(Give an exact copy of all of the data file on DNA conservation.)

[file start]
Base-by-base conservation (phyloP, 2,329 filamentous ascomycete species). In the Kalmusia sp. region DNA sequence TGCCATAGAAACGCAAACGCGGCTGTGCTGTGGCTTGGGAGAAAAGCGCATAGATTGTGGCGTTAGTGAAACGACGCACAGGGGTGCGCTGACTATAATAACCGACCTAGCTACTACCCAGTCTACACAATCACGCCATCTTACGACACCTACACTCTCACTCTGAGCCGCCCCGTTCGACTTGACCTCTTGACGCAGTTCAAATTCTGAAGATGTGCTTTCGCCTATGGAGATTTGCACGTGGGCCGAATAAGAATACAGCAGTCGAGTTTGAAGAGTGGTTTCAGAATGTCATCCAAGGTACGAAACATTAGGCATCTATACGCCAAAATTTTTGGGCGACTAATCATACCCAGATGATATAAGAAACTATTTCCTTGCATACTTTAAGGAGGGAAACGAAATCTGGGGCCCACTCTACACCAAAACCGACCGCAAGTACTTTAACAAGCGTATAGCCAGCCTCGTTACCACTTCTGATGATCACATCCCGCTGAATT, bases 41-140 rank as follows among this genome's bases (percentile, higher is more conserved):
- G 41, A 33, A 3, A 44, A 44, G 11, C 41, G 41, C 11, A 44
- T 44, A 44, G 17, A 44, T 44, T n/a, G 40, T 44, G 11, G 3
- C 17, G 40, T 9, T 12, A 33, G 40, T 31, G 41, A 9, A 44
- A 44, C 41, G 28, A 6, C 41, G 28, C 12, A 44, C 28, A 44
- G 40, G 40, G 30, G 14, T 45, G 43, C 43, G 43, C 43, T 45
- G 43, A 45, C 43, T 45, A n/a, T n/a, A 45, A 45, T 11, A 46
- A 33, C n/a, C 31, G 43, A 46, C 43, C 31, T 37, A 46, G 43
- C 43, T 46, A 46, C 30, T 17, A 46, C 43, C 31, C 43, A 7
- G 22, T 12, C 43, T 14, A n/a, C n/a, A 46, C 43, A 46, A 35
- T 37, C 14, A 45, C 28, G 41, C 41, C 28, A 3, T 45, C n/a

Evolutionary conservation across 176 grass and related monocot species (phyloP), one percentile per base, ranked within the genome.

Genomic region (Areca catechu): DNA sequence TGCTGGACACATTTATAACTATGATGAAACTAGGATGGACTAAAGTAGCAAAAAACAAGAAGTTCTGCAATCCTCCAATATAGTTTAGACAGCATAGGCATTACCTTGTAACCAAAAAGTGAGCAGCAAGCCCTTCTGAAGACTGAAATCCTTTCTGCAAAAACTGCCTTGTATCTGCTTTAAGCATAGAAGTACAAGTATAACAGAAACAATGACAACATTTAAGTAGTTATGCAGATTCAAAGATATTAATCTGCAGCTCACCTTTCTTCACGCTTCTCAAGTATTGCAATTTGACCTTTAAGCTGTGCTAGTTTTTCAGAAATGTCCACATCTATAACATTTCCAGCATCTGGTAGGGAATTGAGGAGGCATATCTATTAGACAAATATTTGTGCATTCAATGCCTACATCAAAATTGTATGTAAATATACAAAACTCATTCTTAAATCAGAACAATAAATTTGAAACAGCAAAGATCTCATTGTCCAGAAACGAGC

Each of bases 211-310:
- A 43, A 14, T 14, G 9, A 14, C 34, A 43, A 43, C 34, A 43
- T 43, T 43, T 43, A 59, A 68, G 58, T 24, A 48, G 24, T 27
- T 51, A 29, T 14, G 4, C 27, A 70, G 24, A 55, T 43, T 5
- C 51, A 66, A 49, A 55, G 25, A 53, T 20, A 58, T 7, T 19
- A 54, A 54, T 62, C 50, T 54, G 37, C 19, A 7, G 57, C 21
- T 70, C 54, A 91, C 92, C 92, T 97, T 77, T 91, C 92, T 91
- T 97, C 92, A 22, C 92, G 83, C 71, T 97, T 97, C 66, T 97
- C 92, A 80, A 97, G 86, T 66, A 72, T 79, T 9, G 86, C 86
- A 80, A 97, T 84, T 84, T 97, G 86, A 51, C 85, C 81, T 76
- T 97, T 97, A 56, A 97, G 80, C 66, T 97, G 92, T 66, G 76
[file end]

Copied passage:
Base-by-base conservation (phyloP, 2,329 filamentous ascomycete species). In the Kalmusia sp. region DNA sequence TGCCATAGAAACGCAAACGCGGCTGTGCTGTGGCTTGGGAGAAAAGCGCATAGATTGTGGCGTTAGTGAAACGACGCACAGGGGTGCGCTGACTATAATAACCGACCTAGCTACTACCCAGTCTACACAATCACGCCATCTTACGACACCTACACTCTCACTCTGAGCCGCCCCGTTCGACTTGACCTCTTGACGCAGTTCAAATTCTGAAGATGTGCTTTCGCCTATGGAGATTTGCACGTGGGCCGAATAAGAATACAGCAGTCGAGTTTGAAGAGTGGTTTCAGAATGTCATCCAAGGTACGAAACATTAGGCATCTATACGCCAAAATTTTTGGGCGACTAATCATACCCAGATGATATAAGAAACTATTTCCTTGCATACTTTAAGGAGGGAAACGAAATCTGGGGCCCACTCTACACCAAAACCGACCGCAAGTACTTTAACAAGCGTATAGCCAGCCTCGTTACCACTTCTGATGATCACATCCCGCTGAATT, bases 41-140 rank as follows among this genome's bases (percentile, higher is more conserved):
- G 41, A 33, A 3, A 44, A 44, G 11, C 41, G 41, C 11, A 44
- T 44, A 44, G 17, A 44, T 44, T n/a, G 40, T 44, G 11, G 3
- C 17, G 40, T 9, T 12, A 33, G 40, T 31, G 41, A 9, A 44
- A 44, C 41, G 28, A 6, C 41, G 28, C 12, A 44, C 28, A 44
- G 40, G 40, G 30, G 14, T 45, G 43, C 43, G 43, C 43, T 45
- G 43, A 45, C 43, T 45, A n/a, T n/a, A 45, A 45, T 11, A 46
- A 33, C n/a, C 31, G 43, A 46, C 43, C 31, T 37, A 46, G 43
- C 43, T 46, A 46, C 30, T 17, A 46, C 43, C 31, C 43, A 7
- G 22, T 12, C 43, T 14, A n/a, C n/a, A 46, C 43, A 46, A 35
- T 37, C 14, A 45, C 28, G 41, C 41, C 28, A 3, T 45, C n/a

Evolutionary conservation across 176 grass and related monocot species (phyloP), one percentile per base, ranked within the genome.

Genomic region (Areca catechu): DNA sequence TGCTGGACACATTTATAACTATGATGAAACTAGGATGGACTAAAGTAGCAAAAAACAAGAAGTTCTGCAATCCTCCAATATAGTTTAGACAGCATAGGCATTACCTTGTAACCAAAAAGTGAGCAGCAAGCCCTTCTGAAGACTGAAATCCTTTCTGCAAAAACTGCCTTGTATCTGCTTTAAGCATAGAAGTACAAGTATAACAGAAACAATGACAACATTTAAGTAGTTATGCAGATTCAAAGATATTAATCTGCAGCTCACCTTTCTTCACGCTTCTCAAGTATTGCAATTTGACCTTTAAGCTGTGCTAGTTTTTCAGAAATGTCCACATCTATAACATTTCCAGCATCTGGTAGGGAATTGAGGAGGCATATCTATTAGACAAATATTTGTGCATTCAATGCCTACATCAAAATTGTATGTAAATATACAAAACTCATTCTTAAATCAGAACAATAAATTTGAAACAGCAAAGATCTCATTGTCCAGAAACGAGC

Each of bases 211-310:
- A 43, A 14, T 14, G 9, A 14, C 34, A 43, A 43, C 34, A 43
- T 43, T 43, T 43, A 59, A 68, G 58, T 24, A 48, G 24, T 27
- T 51, A 29, T 14, G 4, C 27, A 70, G 24, A 55, T 43, T 5
- C 51, A 66, A 49, A 55, G 25, A 53, T 20, A 58, T 7, T 19
- A 54, A 54, T 62, C 50, T 54, G 37, C 19, A 7, G 57, C 21
- T 70, C 54, A 91, C 92, C 92, T 97, T 77, T 91, C 92, T 91
- T 97, C 92, A 22, C 92, G 83, C 71, T 97, T 97, C 66, T 97
- C 92, A 80, A 97, G 86, T 66, A 72, T 79, T 9, G 86, C 86
- A 80, A 97, T 84, T 84, T 97, G 86, A 51, C 85, C 81, T 76
- T 97, T 97, A 56, A 97, G 80, C 66, T 97, G 92, T 66, G 76